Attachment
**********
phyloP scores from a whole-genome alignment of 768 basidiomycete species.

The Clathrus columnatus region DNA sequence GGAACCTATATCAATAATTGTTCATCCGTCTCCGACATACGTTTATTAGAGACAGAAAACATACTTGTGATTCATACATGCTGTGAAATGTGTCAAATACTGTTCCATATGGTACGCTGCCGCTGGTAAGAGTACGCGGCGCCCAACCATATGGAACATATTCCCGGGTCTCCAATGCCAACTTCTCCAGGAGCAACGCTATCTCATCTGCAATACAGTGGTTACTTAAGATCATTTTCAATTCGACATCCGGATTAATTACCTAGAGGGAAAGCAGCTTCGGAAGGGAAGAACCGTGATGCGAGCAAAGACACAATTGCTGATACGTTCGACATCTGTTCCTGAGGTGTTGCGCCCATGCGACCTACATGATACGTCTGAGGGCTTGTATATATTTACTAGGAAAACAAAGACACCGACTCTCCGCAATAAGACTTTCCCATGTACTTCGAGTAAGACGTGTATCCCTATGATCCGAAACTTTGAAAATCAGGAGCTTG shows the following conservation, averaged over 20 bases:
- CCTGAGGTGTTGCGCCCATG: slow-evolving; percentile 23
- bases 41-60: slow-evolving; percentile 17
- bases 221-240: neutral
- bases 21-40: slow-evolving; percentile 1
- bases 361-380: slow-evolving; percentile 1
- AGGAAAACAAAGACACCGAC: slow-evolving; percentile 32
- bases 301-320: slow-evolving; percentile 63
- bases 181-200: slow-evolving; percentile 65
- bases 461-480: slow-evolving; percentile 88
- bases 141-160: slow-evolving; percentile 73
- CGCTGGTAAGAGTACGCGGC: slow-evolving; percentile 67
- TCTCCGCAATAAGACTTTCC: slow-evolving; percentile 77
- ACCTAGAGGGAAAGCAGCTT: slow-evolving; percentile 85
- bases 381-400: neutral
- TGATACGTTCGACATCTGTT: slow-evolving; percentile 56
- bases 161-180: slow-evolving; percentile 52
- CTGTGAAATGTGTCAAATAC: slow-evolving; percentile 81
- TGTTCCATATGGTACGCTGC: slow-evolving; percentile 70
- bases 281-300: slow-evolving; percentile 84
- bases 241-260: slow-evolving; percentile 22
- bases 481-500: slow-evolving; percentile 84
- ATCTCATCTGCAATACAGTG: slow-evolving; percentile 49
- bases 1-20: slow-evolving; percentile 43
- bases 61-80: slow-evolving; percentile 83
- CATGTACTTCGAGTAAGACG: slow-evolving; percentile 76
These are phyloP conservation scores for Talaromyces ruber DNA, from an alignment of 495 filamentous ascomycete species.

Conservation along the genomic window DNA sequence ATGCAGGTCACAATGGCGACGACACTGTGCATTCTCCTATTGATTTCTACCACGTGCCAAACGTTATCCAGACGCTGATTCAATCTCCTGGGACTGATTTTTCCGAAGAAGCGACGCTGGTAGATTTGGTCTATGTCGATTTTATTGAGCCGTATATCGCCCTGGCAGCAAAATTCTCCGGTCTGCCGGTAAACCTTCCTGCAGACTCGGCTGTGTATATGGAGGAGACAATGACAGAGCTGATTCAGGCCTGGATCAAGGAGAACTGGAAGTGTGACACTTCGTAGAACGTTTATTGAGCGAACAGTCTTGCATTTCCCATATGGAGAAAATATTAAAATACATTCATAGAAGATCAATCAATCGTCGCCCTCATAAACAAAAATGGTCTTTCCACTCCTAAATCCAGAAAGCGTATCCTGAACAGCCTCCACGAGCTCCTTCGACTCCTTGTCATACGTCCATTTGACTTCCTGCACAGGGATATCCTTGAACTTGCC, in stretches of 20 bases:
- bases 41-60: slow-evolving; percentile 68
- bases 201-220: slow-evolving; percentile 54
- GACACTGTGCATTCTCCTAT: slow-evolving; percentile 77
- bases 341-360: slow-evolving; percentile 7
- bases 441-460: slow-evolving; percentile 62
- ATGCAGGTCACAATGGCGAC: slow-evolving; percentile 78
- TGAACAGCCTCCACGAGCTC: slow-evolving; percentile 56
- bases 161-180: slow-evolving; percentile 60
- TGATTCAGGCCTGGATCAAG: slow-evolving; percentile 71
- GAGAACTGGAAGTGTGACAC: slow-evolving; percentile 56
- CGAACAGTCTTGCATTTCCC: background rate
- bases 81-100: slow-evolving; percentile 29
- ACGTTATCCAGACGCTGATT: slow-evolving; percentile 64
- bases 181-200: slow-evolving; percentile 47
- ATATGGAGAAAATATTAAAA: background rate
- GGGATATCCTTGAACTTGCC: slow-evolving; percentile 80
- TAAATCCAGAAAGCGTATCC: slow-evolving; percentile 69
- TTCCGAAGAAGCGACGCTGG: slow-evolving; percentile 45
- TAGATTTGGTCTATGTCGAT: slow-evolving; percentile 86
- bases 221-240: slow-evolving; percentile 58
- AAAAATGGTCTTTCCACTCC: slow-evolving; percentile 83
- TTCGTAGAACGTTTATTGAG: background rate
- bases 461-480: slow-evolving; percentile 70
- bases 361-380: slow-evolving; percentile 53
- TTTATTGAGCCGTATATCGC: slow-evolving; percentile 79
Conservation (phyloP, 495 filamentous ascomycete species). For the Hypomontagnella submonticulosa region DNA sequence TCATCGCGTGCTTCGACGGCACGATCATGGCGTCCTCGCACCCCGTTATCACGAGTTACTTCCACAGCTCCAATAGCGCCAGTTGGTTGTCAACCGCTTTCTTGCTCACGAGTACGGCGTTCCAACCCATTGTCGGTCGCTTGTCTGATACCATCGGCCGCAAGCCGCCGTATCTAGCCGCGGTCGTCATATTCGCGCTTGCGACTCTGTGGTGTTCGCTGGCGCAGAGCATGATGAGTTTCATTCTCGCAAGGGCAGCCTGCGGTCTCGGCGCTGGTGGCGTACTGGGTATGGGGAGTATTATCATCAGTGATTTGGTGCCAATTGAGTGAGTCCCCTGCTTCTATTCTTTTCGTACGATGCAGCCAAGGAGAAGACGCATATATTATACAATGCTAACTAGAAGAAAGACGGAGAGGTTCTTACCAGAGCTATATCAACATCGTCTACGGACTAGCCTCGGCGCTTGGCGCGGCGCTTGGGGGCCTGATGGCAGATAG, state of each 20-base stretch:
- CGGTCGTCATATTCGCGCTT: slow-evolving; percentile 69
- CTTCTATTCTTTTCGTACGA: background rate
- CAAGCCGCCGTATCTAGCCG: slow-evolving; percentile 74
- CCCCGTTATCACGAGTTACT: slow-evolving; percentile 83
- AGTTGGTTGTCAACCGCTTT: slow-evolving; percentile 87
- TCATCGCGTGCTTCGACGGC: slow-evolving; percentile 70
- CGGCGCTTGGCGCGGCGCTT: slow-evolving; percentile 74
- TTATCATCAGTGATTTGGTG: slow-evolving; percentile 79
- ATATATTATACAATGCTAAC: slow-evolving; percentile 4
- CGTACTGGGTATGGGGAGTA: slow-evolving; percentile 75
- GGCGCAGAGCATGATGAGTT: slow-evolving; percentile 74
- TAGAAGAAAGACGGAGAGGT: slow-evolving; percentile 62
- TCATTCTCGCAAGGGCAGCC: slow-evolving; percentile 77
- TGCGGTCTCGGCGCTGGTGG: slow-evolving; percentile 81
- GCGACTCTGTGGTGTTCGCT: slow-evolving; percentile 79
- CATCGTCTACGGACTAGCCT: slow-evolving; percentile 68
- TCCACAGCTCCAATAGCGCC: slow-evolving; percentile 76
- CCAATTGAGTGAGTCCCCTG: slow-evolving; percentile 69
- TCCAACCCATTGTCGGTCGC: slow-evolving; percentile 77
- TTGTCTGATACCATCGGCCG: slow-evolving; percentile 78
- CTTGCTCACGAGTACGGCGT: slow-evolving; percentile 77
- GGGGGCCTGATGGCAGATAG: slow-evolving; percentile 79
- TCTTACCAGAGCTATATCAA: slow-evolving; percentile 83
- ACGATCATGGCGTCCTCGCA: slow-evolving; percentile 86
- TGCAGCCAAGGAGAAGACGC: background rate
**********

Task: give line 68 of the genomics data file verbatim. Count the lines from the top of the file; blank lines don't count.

- TCATTCTCGCAAGGGCAGCC: slow-evolving; percentile 77